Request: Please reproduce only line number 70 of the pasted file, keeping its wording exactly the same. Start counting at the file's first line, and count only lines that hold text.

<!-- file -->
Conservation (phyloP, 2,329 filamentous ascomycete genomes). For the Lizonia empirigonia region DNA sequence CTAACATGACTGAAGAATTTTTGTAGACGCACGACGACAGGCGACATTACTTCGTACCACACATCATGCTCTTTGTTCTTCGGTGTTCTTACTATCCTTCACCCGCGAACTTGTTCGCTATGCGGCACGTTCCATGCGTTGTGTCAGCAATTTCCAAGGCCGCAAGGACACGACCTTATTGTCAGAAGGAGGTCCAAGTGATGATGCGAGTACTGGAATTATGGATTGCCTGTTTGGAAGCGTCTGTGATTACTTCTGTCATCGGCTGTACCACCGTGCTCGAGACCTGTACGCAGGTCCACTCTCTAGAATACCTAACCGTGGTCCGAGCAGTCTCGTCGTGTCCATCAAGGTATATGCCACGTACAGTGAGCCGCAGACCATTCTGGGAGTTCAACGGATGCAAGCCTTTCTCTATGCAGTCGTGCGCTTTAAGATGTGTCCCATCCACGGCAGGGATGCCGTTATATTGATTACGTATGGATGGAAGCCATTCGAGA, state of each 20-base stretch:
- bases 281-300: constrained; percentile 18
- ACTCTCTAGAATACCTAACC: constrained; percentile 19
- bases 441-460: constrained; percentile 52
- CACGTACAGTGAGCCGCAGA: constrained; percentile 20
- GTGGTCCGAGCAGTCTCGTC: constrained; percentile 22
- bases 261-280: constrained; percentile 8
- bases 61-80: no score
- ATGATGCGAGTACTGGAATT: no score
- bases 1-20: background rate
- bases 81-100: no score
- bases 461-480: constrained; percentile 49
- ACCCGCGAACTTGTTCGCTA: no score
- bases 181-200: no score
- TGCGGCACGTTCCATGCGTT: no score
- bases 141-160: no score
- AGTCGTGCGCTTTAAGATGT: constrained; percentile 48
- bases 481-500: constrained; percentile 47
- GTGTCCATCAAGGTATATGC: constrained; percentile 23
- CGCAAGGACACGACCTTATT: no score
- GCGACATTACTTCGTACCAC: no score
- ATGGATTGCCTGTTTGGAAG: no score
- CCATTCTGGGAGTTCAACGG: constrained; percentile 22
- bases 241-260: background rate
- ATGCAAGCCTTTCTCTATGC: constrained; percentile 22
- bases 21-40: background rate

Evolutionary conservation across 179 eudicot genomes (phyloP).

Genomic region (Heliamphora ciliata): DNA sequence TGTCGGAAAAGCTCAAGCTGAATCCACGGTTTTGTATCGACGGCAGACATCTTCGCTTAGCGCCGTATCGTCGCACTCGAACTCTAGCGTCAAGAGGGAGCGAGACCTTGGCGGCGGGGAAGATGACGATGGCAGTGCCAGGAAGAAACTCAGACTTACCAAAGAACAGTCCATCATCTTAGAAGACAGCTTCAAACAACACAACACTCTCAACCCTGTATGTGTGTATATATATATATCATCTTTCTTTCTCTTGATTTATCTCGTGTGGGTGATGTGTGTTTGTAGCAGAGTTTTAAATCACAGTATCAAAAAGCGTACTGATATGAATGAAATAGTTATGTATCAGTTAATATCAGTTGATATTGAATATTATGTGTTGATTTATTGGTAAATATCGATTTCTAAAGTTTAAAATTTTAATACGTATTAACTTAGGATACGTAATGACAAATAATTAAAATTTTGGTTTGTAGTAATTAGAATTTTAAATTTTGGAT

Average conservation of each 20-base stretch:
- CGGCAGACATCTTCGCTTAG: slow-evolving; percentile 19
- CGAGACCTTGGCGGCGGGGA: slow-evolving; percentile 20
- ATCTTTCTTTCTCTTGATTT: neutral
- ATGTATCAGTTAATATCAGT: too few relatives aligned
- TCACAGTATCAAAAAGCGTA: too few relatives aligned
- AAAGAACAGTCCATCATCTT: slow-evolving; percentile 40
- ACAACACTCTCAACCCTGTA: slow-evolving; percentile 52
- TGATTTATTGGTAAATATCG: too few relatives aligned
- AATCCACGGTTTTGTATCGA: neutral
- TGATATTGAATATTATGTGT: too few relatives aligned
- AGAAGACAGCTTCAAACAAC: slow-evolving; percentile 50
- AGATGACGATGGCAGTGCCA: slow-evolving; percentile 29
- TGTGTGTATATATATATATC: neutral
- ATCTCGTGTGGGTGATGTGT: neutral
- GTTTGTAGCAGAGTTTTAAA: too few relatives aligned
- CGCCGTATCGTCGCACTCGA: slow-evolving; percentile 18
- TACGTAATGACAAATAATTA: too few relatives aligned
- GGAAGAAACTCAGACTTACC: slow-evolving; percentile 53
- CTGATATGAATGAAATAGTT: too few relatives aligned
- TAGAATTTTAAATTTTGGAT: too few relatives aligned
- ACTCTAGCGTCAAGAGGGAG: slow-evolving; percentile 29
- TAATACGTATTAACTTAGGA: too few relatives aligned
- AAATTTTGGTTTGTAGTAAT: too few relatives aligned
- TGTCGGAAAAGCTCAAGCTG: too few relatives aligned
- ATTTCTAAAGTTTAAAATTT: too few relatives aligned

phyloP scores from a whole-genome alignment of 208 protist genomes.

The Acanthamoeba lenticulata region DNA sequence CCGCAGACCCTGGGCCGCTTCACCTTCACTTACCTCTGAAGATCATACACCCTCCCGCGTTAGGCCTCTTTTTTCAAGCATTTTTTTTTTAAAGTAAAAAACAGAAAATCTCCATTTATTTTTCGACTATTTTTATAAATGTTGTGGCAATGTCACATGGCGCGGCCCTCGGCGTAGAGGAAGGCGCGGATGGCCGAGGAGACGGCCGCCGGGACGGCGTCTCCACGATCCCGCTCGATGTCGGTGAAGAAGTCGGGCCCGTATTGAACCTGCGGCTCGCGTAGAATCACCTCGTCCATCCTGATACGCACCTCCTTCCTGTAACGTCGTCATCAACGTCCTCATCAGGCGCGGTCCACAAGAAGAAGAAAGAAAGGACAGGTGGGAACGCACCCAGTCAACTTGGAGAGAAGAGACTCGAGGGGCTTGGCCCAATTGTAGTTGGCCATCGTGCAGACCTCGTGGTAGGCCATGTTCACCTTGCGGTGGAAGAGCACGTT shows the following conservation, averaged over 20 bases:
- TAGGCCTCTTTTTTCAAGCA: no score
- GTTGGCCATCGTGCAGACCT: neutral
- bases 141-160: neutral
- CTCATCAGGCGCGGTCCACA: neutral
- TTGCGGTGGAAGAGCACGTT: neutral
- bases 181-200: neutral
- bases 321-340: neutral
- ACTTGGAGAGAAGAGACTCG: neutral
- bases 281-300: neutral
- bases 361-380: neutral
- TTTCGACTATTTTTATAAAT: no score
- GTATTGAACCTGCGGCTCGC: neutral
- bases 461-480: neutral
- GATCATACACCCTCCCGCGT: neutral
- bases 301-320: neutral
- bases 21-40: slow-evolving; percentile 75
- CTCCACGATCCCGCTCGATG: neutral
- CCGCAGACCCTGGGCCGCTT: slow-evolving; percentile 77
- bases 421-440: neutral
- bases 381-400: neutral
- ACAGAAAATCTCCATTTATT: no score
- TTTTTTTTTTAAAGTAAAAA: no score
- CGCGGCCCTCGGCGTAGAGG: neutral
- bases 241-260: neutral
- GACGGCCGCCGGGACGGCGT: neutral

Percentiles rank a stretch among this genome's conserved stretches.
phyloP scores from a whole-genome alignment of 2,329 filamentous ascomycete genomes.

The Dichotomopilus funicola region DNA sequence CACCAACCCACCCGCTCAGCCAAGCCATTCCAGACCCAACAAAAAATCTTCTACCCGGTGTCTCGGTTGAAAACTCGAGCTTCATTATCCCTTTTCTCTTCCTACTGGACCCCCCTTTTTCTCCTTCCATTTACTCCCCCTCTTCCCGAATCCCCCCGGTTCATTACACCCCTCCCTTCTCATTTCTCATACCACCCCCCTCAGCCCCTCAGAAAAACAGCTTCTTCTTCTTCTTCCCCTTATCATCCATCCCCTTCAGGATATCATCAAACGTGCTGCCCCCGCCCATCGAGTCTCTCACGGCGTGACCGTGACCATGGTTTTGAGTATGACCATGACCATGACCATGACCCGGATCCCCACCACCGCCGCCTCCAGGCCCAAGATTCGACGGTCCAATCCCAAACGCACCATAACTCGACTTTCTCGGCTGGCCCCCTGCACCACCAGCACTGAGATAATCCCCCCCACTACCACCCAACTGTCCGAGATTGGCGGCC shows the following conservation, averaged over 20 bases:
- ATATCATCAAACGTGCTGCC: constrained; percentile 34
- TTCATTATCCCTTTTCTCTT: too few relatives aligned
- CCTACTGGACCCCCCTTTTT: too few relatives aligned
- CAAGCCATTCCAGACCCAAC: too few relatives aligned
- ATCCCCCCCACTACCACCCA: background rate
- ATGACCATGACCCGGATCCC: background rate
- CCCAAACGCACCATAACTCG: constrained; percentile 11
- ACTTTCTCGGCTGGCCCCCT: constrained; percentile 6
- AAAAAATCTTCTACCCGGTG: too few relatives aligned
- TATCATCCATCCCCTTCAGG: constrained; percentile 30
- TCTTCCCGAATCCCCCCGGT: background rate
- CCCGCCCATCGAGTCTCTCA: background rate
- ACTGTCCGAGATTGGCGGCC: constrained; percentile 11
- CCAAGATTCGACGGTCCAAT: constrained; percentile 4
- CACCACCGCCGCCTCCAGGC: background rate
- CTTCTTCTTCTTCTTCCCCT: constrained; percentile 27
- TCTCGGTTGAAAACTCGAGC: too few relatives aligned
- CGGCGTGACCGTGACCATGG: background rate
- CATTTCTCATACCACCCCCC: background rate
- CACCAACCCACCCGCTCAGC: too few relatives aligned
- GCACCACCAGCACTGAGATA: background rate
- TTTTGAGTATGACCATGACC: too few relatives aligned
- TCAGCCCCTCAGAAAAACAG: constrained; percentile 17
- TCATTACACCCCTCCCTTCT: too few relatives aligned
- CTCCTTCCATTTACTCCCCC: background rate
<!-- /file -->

- GATCATACACCCTCCCGCGT: neutral